Ben had to ask a favor. He needed one of Big Ed’s guys for some roll-off job, but when he stopped by Big’s, things seemed none too happy.
“He’s out in the warehouse.” The office girl’s head made tiny shakes and she kept it down in her screen. “Big’s moving boxes around.”
She swiveled to turn on the radio behind her, some droning medical show, and said to the world, “Tell him: no drums.”
When Big uses the forklift, drums wind up where crates should be. Foreman can’t locate orders for a week.
Big’s phone went straight to message. Ben followed forklift sounds and finally yelled, “Yo, Big Ed! Stop jerkin’ off!”
Big, in his bucket hat and Giants windbreaker, turned to look at Ben, then lowered the fork with a heavy sigh.
“How can you listen to that racket?”
Big stayed up in the seat looking down. He accepted a cigarette Ben offered and hit the off switch. “Thanks, Cuz.” Big took a puff and blew out smoke through his lips, his tinny voice followed it to the sodium light. “You know my nephew, that one that’s always asking for money?”
“Yeah. Nicky Cash? He was with you yesterday.”
“He didn’t show this morning. Found him dead in his apartment with a needle in his arm.” Big hooked his arm on the seatback, shrugged his shoulders, and faced Ben. “It can hook you. Coke got me.”
Ben, nothing to say, counted boxes.
Big Ed lost his nose to coke. He had a rubber one for a while, some putty-looking fabrication. Docs did that thing where they grew a new nose on his forehead. He was hard to look at for a year or two. His warehouse called him The Fucking Nose. But his sea-monkey-growing nose finally got big enough that the docs carved it out, left a hinge, and flipped it down. It’s still not right. His one leg dangled off the side of the lift. He was wearing old man Velcros. Big was quiet. Ben let him smoke in peace.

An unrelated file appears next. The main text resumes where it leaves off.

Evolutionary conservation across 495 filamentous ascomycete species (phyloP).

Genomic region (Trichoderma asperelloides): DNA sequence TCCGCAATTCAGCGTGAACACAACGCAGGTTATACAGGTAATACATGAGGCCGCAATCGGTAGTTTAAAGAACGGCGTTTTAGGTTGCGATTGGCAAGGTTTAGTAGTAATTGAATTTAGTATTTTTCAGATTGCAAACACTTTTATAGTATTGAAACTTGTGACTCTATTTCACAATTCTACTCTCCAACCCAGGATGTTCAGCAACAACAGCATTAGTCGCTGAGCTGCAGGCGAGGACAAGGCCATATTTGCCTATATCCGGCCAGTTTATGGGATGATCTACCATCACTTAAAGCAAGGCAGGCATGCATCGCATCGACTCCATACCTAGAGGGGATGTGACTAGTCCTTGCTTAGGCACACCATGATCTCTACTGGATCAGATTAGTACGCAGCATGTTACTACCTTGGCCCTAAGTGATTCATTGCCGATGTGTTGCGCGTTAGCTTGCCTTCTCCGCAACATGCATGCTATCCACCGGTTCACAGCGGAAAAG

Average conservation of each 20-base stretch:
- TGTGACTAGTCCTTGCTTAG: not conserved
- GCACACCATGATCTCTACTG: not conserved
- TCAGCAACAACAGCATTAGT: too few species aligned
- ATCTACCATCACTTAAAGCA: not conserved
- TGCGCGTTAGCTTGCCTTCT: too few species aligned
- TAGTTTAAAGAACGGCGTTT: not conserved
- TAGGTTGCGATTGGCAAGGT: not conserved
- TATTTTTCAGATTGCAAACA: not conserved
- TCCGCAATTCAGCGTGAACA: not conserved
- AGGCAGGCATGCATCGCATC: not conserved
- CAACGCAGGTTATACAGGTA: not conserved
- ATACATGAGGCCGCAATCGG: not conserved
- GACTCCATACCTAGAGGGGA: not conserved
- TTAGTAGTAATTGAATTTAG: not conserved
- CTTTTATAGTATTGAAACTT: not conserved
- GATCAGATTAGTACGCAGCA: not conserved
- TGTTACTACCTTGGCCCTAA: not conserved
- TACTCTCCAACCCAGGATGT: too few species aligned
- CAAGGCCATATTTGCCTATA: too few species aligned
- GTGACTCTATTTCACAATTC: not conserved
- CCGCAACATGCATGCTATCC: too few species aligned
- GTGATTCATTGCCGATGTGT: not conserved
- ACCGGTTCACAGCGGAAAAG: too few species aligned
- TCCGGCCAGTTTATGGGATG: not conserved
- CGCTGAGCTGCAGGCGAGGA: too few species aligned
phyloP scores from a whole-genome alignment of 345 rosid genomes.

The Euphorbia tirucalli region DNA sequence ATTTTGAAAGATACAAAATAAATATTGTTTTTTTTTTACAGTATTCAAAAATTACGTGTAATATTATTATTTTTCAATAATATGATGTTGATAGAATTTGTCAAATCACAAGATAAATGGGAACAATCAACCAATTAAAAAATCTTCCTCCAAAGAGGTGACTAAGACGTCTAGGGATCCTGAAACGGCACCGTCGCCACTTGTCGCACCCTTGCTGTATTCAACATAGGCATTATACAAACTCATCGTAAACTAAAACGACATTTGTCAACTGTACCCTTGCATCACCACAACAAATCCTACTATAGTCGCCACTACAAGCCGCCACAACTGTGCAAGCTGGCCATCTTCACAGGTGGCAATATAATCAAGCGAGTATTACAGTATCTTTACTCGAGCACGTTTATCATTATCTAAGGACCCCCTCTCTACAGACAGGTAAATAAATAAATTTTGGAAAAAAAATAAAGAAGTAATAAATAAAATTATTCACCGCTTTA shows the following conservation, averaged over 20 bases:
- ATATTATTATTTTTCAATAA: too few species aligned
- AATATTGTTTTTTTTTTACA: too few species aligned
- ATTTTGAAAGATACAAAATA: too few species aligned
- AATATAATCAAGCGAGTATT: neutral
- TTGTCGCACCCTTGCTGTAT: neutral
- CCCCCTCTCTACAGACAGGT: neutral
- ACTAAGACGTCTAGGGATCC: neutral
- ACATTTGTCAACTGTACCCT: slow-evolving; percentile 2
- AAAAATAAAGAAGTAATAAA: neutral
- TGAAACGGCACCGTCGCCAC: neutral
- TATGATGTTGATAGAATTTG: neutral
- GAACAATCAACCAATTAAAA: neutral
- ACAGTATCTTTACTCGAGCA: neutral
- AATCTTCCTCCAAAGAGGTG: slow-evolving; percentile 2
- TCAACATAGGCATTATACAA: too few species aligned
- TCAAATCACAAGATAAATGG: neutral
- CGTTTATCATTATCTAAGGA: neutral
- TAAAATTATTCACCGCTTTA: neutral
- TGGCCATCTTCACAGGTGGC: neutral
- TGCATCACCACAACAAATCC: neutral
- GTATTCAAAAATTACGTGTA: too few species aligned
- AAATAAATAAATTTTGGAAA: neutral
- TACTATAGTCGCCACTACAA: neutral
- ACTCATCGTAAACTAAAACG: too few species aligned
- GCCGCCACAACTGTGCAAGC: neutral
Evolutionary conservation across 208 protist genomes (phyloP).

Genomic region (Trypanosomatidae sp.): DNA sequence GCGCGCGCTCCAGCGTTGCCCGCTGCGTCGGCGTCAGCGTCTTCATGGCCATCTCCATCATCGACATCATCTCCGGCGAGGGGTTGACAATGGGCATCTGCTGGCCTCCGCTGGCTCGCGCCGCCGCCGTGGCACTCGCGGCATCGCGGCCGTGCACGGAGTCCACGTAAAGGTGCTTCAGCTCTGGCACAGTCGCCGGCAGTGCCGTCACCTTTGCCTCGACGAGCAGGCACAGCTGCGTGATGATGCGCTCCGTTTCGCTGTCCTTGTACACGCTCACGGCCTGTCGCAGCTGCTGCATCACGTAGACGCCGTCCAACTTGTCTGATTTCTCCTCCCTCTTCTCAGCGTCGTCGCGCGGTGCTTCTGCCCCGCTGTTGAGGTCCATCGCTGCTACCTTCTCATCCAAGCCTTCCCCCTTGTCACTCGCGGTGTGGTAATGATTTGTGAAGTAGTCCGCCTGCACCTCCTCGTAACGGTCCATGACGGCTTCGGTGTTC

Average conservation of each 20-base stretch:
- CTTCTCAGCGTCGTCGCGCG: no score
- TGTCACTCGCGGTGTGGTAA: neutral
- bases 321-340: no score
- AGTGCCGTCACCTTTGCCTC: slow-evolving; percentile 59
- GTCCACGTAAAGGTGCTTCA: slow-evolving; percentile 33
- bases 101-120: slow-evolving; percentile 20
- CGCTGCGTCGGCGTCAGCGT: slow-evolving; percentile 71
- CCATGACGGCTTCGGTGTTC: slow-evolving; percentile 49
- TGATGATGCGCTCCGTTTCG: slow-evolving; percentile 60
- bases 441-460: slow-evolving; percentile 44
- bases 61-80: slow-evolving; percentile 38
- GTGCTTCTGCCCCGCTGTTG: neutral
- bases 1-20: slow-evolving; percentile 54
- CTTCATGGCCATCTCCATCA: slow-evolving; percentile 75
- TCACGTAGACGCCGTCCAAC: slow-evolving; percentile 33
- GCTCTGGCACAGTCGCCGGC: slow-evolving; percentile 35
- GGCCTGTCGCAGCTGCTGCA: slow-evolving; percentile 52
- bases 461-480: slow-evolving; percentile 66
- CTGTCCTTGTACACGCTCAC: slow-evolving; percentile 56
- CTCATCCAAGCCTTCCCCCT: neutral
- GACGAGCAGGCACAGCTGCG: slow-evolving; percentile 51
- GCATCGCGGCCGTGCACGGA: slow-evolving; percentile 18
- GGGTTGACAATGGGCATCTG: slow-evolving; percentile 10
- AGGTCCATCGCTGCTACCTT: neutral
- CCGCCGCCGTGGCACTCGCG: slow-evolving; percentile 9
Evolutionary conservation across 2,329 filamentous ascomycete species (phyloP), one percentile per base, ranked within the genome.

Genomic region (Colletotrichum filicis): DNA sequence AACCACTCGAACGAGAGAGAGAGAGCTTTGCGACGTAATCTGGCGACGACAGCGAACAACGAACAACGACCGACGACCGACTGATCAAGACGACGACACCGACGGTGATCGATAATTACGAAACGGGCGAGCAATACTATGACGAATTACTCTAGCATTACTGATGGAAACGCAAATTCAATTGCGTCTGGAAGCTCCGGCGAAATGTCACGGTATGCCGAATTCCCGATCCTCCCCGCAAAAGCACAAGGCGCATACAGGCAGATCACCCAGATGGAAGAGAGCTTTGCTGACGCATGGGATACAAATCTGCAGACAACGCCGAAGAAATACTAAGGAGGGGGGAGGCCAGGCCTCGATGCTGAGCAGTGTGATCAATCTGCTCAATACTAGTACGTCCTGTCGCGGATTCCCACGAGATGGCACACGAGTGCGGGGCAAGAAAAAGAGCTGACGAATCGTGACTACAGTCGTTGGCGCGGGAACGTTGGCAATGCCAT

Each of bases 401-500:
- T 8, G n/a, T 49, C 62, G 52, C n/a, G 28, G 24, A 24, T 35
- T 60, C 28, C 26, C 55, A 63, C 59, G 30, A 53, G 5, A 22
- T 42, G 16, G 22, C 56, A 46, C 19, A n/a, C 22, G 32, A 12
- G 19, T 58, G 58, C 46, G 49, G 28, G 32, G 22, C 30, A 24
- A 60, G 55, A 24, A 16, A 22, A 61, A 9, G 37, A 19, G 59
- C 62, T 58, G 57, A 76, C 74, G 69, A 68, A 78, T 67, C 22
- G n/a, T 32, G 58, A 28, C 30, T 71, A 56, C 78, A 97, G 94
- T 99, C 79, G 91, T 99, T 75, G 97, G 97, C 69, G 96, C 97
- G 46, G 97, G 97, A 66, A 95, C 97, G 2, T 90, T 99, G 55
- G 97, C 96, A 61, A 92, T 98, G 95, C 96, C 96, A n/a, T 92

Big offered, “What’s going on?”
Ben put the favor on the back burner, put his foot up on the wheel. “I’ll tell you what’s going on,” Ben leaned forward on his arm. “It’s the doctors. Remember when I had a backache? I was up to three Tylenols for breakfast and three for lunch. Va fanacul, my back was bothering me. You remember that? Right around when you bought out Garcia. You had me keeping an eye on that new fucking guy.” Ben snapped his fingers thinking. “What was his name? Eyebrows?”
“Yeah. I remember Eyebrows.” Big closed his eyes.
“So I went to my doctor and said ‘Hey, I got a pain.’ He says, ‘Take these.’ So I took them. They were okay. I was feeling good. And then I ran out of pills and my scrip was done. I got some kinda flu. I couldn’t get out of bed. I told Lisa not to leave the house I was afraid I was dying.”
“Fucking flu,” Big Ed said.
“Here’s the thing. The fucking thing is, it wasn’t the flu. I went to the doctor and said ‘Hey, I got a flu and my back hurts again.’ He said ‘You’re addicted to those pills. When’s the last time you had one? I can give you something else to get you off the opioids.’ I said, ‘I’m addicted?’ So I jacked him up.” Big Ed opened one eye. “I grabbed him by the throat and jacked him up on the wall and said ‘Do you mean you turned me into a fucking junkie? I’m a fucking junkie now?’”
“Fucking docs,” Big Ed closed his eye.
“No more pills for me.” Ben pushed off the tire and stood up straight, offered the rest of the pack to Big Ed. “I’m sorry about Nicky. How’s your sister doing?”
“It’s a big weight. A child is a heavy thing.” He ground out the cigarette under the ball of his foot, pressed the button. The beeping resumed. Big lifted a drum.
A.E. Weisgerber’s work has been nominated for Best of the Net, Best Small Fictions, and the Pushcart Prize. Recent fiction appearing in SmokeLong Quarterly, Structo Magazine, The Collapsar, FLAPPERHOUSE, and Gravel. Recent non-fiction in The Alaska Star, Alternating Current, The Review Review, and Change Seven. She reads for Wigleaf and Pithead Chapel, and is working on an illustrated storybook called “Lives of the Saints.” Follow her @aeweisgerber, or visit http://anneweisgerber.com.